If you really want to know what to take away from the elegant Ellis Residence on Bainbridge Island, Wash., you have to look past its green roof, rooftop PV array and solar thermal collectors, geothermal heat pump, thermal mass spine, indoor and outdoor water efficiency, and anything else that might be on the LEED for Homes scorecard that earned the 2,725-square-foot home a Platinum rating.

What’s truly new and noteworthy, and the best lesson for builders amid a wealth of integrated and innovative design ideas and products, is the project team’s approach to achieving the highest levels of performance and sustainability.

“This is a new way of building that requires a new process,” says architect Matthew Coates. “You can’t look at building a green home like you do a conventional home and just slap all this green stuff on it.”

The Ellis project shelved the linear approach to building that compartmentalizes and segregates each stage of design and construction in favor of an integrated web of partners formed from the start, made aware of each other, and pointed in the same direction.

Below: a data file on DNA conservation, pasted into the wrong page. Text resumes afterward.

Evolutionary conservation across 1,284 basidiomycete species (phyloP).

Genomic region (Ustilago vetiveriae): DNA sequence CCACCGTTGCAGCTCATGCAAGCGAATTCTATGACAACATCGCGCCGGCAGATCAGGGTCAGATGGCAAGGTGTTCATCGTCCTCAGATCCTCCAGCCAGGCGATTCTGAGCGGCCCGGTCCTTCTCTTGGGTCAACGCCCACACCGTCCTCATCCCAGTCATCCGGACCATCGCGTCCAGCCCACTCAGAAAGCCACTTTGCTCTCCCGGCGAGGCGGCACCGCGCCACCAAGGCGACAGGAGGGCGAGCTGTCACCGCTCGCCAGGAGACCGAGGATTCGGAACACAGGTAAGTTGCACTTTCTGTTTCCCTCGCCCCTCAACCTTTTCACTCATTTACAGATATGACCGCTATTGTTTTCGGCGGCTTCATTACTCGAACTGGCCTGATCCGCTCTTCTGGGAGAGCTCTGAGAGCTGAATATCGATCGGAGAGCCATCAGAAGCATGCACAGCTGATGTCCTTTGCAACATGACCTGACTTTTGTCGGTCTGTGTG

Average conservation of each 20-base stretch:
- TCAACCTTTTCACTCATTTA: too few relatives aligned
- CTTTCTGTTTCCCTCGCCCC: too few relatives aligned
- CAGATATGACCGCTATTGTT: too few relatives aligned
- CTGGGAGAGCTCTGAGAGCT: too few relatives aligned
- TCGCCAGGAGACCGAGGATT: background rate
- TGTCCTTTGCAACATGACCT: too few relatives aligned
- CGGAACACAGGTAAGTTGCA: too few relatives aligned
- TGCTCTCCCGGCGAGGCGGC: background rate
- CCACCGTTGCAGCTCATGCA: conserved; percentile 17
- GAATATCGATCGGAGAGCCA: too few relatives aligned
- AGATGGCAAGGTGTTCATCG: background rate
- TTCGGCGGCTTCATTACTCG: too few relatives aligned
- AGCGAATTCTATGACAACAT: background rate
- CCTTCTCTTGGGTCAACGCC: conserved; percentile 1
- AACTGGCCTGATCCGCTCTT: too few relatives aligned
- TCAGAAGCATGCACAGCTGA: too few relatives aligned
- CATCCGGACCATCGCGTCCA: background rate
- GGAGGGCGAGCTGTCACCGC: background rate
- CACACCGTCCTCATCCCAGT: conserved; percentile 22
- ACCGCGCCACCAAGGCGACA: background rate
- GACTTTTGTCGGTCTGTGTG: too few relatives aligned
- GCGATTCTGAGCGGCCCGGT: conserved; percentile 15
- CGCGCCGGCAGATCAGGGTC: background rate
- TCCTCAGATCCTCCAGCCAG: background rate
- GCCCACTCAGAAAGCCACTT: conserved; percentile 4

It also abandoned the three-bid rule for subcontractors, replacing it with a consideration of their skill and willingness to learn new things and pay attention to the trades on either side of their respective slots in the schedule.

That’s crazy talk to conventional builders, but for those striving to provide homes that reach a higher level of energy efficiency, resource conservation, durability, and comfort, it’s becoming the new normal.

“We sought input from the whole team to get everyone on the same page,” says builder Rob Smallwood, who selected and then gathered his entire team, including materials suppliers, prior to groundbreaking in order to value-engineer and optimize the building process. “It was very gratifying to see them respond and achieve what we did.”

Coates was there, too, along with the homeowners and members of the landscape, interior design, and engineering teams. Those pre-construction meetings set the tone for the project, Coates says, and more important, for how the team would smooth out bumps along the way. “We anticipated that getting everything and everyone to fit, work together, and how and where they’d overlap would be a challenge, so the preconstruction meetings were essential.”